Sadly, this organization had to cancel the grant due to circumstances beyond its control.
Mini Grants Awarded in 2022
Sharing the Unique History of Big Top Chautauqua
$2,000 to LAKE SUPERIOR BIG TOP CHAUTAUQUA
Since 1986, Big Top Chautauqua has presented between 40 and 60 events each summer in Wisconsin's sparsely populated Northwoods. A grant from Wisconsin Humanities goes to help share the history of this unique and popular performance space. They will create interpretive panels and displays for a newly renovated event space and organizational facility.
Opera Industry Experts Teach and Coach Kenosha Opera Festival Fellows
$2,000 to KENOSHA OPERA FESTIVAL
The Kenosha Opera Festival Fellowship Program is providing a unique opportunity for four Wisconsin-based performers to learn from an experienced professional. A grant from Wisconsin Humanities supports the fellows' program, which explores the historical and cultural traditions of the opera, and how modern performers create artistic interpretations for general audiences.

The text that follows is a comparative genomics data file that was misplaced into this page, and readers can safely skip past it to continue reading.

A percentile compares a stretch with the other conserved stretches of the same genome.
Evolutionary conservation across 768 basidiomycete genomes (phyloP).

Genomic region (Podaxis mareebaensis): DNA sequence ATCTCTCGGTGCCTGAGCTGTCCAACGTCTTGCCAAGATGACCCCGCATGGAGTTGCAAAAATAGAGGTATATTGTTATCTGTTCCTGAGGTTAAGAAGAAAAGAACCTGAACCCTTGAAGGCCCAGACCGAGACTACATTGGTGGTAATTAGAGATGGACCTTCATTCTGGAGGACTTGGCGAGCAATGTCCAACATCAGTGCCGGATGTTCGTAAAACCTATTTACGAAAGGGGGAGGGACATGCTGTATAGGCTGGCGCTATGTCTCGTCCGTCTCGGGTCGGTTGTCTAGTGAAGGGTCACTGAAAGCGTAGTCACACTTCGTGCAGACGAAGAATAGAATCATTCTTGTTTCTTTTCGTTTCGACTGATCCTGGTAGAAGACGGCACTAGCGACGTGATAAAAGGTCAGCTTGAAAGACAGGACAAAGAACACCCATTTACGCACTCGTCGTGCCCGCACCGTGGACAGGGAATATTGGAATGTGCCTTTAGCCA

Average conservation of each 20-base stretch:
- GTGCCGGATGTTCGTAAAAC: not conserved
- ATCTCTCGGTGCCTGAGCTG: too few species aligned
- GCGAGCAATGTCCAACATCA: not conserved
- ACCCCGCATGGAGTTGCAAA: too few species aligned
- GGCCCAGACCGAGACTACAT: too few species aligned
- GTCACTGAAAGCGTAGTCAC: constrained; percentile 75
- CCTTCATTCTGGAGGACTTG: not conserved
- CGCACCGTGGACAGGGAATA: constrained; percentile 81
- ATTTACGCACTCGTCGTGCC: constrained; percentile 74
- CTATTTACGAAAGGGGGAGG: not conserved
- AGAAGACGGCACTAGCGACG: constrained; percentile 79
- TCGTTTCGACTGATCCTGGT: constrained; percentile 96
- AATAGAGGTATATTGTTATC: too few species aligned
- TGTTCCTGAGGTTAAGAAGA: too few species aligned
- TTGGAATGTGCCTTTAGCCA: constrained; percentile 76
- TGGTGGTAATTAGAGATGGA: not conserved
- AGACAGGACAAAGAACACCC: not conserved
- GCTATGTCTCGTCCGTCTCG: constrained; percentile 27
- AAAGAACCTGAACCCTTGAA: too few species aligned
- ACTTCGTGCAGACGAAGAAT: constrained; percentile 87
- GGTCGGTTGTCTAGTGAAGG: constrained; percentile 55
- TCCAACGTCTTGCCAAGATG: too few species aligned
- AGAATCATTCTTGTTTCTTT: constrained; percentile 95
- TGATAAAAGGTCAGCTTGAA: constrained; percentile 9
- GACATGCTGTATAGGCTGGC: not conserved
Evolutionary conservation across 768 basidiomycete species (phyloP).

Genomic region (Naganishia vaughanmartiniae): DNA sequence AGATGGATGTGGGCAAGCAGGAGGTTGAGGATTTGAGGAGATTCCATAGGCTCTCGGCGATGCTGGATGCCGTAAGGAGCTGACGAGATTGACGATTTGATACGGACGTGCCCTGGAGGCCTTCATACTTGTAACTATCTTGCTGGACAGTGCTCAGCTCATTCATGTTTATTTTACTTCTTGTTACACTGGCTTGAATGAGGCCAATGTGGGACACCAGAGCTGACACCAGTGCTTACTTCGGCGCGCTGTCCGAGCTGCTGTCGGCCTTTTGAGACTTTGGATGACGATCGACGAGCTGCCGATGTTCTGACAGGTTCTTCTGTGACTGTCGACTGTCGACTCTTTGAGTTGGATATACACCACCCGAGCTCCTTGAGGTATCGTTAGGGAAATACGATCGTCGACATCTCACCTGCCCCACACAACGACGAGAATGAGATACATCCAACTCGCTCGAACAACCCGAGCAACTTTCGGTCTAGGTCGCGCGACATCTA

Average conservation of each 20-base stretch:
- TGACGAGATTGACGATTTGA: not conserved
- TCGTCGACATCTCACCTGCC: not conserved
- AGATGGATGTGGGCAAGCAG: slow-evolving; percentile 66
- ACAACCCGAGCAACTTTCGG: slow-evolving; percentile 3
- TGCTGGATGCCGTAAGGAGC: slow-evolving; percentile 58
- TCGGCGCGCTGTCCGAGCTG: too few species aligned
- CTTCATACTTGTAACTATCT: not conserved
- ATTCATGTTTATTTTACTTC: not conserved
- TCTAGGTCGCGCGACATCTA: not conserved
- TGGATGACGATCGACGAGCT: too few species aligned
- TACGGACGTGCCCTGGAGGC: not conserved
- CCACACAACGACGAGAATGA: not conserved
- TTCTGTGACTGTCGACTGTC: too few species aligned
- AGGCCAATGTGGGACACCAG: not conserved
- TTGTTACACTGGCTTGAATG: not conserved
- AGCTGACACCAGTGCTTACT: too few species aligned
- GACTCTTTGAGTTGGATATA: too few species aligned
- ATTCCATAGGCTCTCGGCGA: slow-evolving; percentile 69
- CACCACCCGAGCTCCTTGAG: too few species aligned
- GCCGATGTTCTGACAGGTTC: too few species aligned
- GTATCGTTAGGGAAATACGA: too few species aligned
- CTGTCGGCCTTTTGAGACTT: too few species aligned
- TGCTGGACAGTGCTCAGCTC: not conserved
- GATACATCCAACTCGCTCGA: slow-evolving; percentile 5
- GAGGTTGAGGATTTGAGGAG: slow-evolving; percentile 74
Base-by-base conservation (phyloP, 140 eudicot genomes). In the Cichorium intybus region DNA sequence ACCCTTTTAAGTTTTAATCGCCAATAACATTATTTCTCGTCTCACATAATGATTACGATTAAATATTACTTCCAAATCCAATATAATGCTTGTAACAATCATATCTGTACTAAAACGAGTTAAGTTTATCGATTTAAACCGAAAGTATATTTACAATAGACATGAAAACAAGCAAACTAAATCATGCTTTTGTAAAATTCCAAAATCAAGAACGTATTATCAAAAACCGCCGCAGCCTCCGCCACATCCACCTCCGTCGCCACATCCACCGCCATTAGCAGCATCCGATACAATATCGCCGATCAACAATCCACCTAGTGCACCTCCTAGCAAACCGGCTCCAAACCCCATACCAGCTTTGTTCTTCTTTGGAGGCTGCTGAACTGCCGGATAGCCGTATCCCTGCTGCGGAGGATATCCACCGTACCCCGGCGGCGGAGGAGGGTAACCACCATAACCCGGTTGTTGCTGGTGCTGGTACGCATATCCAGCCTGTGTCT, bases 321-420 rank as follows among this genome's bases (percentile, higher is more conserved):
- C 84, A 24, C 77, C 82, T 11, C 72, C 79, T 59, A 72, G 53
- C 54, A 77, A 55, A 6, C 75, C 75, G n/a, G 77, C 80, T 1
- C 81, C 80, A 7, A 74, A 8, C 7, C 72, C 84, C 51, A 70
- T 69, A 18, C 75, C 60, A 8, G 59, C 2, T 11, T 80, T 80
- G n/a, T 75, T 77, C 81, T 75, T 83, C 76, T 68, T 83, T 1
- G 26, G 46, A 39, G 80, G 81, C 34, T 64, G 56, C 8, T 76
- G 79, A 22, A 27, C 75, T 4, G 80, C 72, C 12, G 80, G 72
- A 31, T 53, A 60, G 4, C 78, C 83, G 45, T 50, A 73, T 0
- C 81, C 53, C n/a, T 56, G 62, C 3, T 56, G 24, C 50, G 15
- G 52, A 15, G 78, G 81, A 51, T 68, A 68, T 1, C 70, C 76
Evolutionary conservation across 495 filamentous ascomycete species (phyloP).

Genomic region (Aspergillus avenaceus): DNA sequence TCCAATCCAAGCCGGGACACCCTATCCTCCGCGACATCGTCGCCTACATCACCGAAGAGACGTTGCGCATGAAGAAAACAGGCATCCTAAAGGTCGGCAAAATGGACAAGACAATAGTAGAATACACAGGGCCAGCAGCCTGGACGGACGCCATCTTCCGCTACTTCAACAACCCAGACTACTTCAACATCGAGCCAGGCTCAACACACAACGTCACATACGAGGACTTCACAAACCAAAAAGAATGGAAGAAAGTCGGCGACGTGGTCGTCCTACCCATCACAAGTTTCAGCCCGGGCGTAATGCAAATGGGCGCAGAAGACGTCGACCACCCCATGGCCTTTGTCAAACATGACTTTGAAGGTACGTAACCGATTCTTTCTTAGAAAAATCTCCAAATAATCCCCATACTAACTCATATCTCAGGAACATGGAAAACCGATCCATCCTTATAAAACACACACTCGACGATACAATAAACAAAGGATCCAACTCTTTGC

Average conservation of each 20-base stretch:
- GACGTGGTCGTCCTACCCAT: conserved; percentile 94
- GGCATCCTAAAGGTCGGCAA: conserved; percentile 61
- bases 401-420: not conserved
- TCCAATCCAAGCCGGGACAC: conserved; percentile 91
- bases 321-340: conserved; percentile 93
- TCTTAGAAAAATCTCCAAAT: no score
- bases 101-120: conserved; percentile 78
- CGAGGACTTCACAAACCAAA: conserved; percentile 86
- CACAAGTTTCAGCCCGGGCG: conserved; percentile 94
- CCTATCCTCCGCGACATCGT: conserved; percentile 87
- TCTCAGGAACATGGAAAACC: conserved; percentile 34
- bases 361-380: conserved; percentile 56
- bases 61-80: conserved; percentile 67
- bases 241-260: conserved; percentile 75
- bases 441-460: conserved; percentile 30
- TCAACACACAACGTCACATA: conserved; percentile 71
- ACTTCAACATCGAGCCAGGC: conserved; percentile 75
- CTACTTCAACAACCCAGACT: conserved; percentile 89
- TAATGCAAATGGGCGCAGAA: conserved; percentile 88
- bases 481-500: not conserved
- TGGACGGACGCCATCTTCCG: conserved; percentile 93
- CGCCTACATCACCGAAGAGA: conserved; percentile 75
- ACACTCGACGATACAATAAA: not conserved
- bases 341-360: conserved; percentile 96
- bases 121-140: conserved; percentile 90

Bias Inside Us Exhibit
$2,000 to CONFLUENCE COUNCIL, INC
"The Bias Inside Us” is an exhibition and community engagement project that explores the social science, psychology, and consequences of implicit bias and invites people to challenge bias in the world through self-awareness. A grant from Wisconsin Humanities supports the collaboration between Pablo Center at the Confluence, the University of Wisconsin - Eau Claire, and the Eau Claire Area School District to advance diversity, equity, and inclusion in the Chippewa Valley. The traveling exhibit, produced by the Smithsonian Institution, focuses on civic learning and democratic engagement to affirm and elevate the experiences of people from all backgrounds and cultures. This project meets our focus on race and ethnicity.
A Day in the Life Photo Essay: Wisconsin School Nurses and the COVID-19 Pandemic
$1,993 to WISCONSIN NURSES ASSOCIATION
The goal of this project is to celebrate the history of school nursing and honor the role that school nurses have played to support the health and education of students during the COVID-19 pandemic. Through images and words, this exhibit will provide the public with a better understanding of the physical and emotional toll the pandemic has had on medical professionals. This grant supports the collection of photos and interviews to create a rich portrait of the public health workers who keep our communities healthy and safe.